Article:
Nick Kovacevic- Pitt’s Coaching Search Revisited


The Pitt administration found their next head coach on January 11, 2011 in former Tulsa coach Todd Graham. Largely considered to be long shot due to the money he demanded, as well as the notoriously cheap Pitt athletic department, the school ponied up and payed Graham a reported five year, $10 million contract. While Pitt finally seems to have found its coach, the decision making process of the athletic department regarding the coaching search has been atrocious. Since Dave Wannstedt resigned on December 7, 2010, Pitt football has been a complete circus.

 Normally when college athletic departments change football coaches, there is an action plan in place, including a list of prospective coaches which have already been contacted by the university and show some interest. Steve Pederson did not do that. He handed Wannstedt his resignation with not the slightest clue as to who he might possibly hire as coach. He hired a search committee and informed them that his goal was a coach with “head coaching experience.” The search yielded the 34th coach in Pitt history, Mike Haywood. Sixteen days later,  Haywood was fired when he allegedly assaulted the mother of his child, causing a great embarrassment for the university. As a result, Pitt found itself looking for its third coach in a month.

Early on in the second head coaching search, the clear favorite to become coach was long time Penn State assistant Tom Bradley. Bradley, who has a residence in Pittsburgh, seemed a good fit because of his strong connections in the area as well as his success as a recruiter. He was seen as a man who could stabilize the football program and repair the damage caused by the Haywood incident. It even went so far as WTAE-TV leaking a report that Bradley had been hired on January 5, which was later denied by Pitt.  The false report seemed to have hurt Bradley’s chances, because after that point other candidates seemed to pick up momentum as Bradley fell back to the pack.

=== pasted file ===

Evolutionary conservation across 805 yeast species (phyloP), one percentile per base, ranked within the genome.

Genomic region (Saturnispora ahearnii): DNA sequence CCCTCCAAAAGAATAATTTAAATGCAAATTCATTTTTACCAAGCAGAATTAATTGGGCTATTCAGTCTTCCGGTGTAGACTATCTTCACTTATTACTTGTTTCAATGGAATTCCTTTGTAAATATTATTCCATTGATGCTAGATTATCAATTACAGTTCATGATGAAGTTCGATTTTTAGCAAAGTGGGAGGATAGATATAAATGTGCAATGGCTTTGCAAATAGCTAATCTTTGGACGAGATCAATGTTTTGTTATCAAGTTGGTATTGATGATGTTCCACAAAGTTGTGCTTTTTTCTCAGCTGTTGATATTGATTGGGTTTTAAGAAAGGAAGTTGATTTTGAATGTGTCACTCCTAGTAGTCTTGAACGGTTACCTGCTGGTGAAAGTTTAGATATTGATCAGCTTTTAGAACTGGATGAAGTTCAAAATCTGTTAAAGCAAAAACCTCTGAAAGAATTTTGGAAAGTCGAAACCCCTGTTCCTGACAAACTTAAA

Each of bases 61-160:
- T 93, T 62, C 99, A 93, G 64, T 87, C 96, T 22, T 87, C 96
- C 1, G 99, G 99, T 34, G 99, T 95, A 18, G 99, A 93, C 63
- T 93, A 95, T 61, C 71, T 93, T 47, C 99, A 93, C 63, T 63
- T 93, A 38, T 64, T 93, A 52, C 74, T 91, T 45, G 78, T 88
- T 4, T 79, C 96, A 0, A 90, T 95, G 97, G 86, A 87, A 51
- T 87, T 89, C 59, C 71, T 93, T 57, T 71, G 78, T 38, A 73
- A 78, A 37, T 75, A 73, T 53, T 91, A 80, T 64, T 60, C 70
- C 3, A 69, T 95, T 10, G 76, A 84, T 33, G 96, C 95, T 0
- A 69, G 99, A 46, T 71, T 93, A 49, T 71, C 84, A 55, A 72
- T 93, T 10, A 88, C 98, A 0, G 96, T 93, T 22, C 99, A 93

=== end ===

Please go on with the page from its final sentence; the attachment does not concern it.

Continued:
As Tom Bradley’s name faded, Todd Graham soon became the leading candidate.  Interviews and negotiations all led up to Pitt hiring Graham on January 11.  While both Graham and Bradley were seemingly good choices by credentials, I thought that the latter might have been the better choice. Graham is well known for being easily wooed by bigger money, no matter his promises or commitments (he left Rice after one season in 2007 in favor of Tulsa). Graham coming to Pitt was simply a case of “the price is right.”  In Bradley, Pitt had a coach who was known for his loyalty and was someone who was unlikely to use the Panthers as a stepping stone.

While Pitt’s coaching debacle is over (for now), it will not be easily forgotten. Boosters and alumni will continue to call for AD Pederson’s head until he is either fired, or Todd Graham becomes the second coming of Paul Bryant. Pitt’s athletic department is a sad, inefficient operation which needs to be fixed. Hopefully with the hiring of Graham, they took a step in the right direction.